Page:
Release: Friday, February 13, 2015 (limited)
Written by: Jemaine Clement; Taika Waititi
Directed by: Jemaine Clement, Taika Waititi
It’s once again cool to bust out your vampire get-up for the next Halloween party because these guys have just made being an ugly, putrefying member of the undead so totally hip. Even I, one of Dracula‘s biggest naysayers, wants a sweet cape.
If you’ve been entranced by musicomedy duo Flight of the Conchords, a televised show/live performance featuring the inseparable Kiwis Jemaine Clement and Bret McKenzie this film has your name written (in blood) all over it. Their brand of humor runs amok in this mockumentary about several vampires struggling to just get by in the 21st Century, all while anticipating and preparing to attend the annual Unholy Masquerade hosted in their fair town of Wellington, New Zealand. This film is such an amusing spin on the vampire legend that being a dedicated fan isn’t a matter of eternal life and death.
What We Do in the Shadows sucks-eeds on a number of levels. Aside from that being possibly this blog’s worst pun yet, it’s also paramount to understanding why you’ll walk away from this fangtastic comedy feeling completely refreshed and satisfied with how you’ve spent your money. Consistency is difficult to find in comedies, much less those of the contemporary variety, but there is no better word to describe Shadows, apart from echoing critics’ chosen adjective: hilarious. From the performances to the frightful wardrobe; the subversion of vampiric lore to the commitment to being ridiculous, this is a product that delivers on its promises from the opening frame of being a thoroughly enjoyable experience.
The film invites you in with a frank discussion between two roommates attempting a diplomatic approach with a third, much lazier roommate, the 183-year-old Deacon (Jonathan Brugh), who hasn’t done the dishes in at least five years. Clement’s Vladislav and Taika Waititi’s Viago, both several centuries Deacon’s senior, are understandably upset. Tensions have literally risen to the ceiling and added to this the fact that their fourth roommate, 8,000-year-old Petyr (Ben Fransham) doesn’t exactly try to voice his concerns. Quickly the tone of the film is set, although direction is a little harder to nail down.
Shadows, while thoroughly ridiculous, knows not to forsake tradition, however. Some of its funniest moments come from demonstrating the “mild inconveniences” of having to suck blood to stay alive. Because they cannot expose themselves to sunlight the gang has to prowl the streets at night looking for new “friends,” and also because of other technicalities, they often find themselves denied the chance to enter night clubs since they’re never invited in. A friend of Deacon (a human female, as it so happens) tricks her ex-boyfriend Nick into coming over to their house to eat what he thinks is a hearty bowl of spaghetti. Uh, it’s not. It’s actually pasghetti, thank you very much, and it looks remarkably similar to a bowl of live worms. A chase ensues when the guest refuses to eat and Nick, despite his best efforts, may never be the same again.
Several other humorous vignettes transpire before we get to the main event: the Unholy Masquerade, and I refuse to reveal anything more about those sequences. While tensions among the roommates are being documented in each scene, this is where things really start to unravel for Vladislav in particular. As he’s expecting to become the featured guest of this year’s Unholy Masquerade, it’s no surprise he is crushed when he hears that not only is he not the guest of honor but instead it’s none other than his ex, whom he describes — in a scene that had me crying from laughter — as “that damn Beast.” All hell breaks loose at the dance when Pauline (a.ka. “The Beast”) quickly sniffs out the human members among Vladislav’s crew — Nick’s computer engineer/dorky friend Stu is one such individual, as are the people filming the documentary — but luckily enough our gang escapes the angry mob of undead.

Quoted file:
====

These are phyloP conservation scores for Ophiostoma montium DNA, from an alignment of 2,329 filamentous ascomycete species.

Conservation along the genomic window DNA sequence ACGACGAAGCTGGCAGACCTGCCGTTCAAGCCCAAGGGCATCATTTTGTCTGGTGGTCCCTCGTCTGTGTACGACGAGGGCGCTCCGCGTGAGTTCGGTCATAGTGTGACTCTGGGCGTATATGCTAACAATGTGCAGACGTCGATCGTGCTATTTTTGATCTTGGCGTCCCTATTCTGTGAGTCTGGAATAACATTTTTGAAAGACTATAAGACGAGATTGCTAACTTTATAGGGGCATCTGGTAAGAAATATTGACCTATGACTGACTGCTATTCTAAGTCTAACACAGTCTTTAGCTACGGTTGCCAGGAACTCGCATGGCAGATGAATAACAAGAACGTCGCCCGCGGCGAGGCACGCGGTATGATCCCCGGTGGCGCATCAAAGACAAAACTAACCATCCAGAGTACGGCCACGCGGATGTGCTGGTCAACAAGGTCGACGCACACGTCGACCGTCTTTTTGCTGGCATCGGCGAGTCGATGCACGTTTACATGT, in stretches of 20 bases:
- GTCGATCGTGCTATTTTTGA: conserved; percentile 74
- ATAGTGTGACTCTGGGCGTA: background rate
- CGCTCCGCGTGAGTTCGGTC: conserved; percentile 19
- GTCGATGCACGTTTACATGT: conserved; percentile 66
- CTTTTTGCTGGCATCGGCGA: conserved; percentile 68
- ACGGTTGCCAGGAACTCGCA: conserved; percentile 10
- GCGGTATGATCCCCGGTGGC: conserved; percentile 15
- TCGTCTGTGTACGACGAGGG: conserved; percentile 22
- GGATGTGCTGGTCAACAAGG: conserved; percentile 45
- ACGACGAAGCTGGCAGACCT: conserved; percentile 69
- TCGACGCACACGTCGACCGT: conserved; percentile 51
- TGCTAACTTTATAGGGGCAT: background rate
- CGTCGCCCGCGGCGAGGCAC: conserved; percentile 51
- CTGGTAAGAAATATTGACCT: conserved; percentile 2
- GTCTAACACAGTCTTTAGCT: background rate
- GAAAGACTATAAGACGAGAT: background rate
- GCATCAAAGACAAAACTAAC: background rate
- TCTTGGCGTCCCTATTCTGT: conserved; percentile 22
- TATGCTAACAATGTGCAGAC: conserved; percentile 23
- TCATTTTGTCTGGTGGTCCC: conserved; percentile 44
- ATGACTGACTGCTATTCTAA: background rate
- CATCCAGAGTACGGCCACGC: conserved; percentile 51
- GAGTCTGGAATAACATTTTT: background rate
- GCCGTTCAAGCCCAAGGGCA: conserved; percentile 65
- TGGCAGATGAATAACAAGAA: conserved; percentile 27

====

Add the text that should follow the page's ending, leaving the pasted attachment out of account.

Shadows may be loosely strung together in terms of plot, but when the gags come in such rapid succession and the characters are this entertaining, basic structure fades into the background. It’s easy to sit back and eagerly anticipate the next twist in the adventure. The addition of human Stu is a brilliant reflection of our own wide-eyed reactions to these bloodthirsty drama queens. He’s also someone the vampires actually take kindly to, as he introduces them to the conveniences of Skype and smart phones, assimilating these creatures slowly into the modern age.
It’s a pretty difficult world to get by in if you’re a mere mortal, but if you’re a vampire good luck trying not to go insane figuring out what the point is of things like Twitter and Instagram.
Recommendation: What We Do in the Shadows pulls off an impressive feat of remaining funny, engaging and clever from beginning to end while creating several interesting riffs on the vampire genre. For fans of anything Jemaine Clement and Taika Waititi have done this inspired documentary is an absolute must. It basically is for anyone in search of one of the year’s better comedies. The sun hasn’t come up yet, but this has a good chance of staying alive for a long, long time. Fantastic bit of creative energy out of New Zealand. Check it out.
Running Time: 86 mins.
Quoted: “What are we?” / “Werewolves, not swear-wolves . . .”
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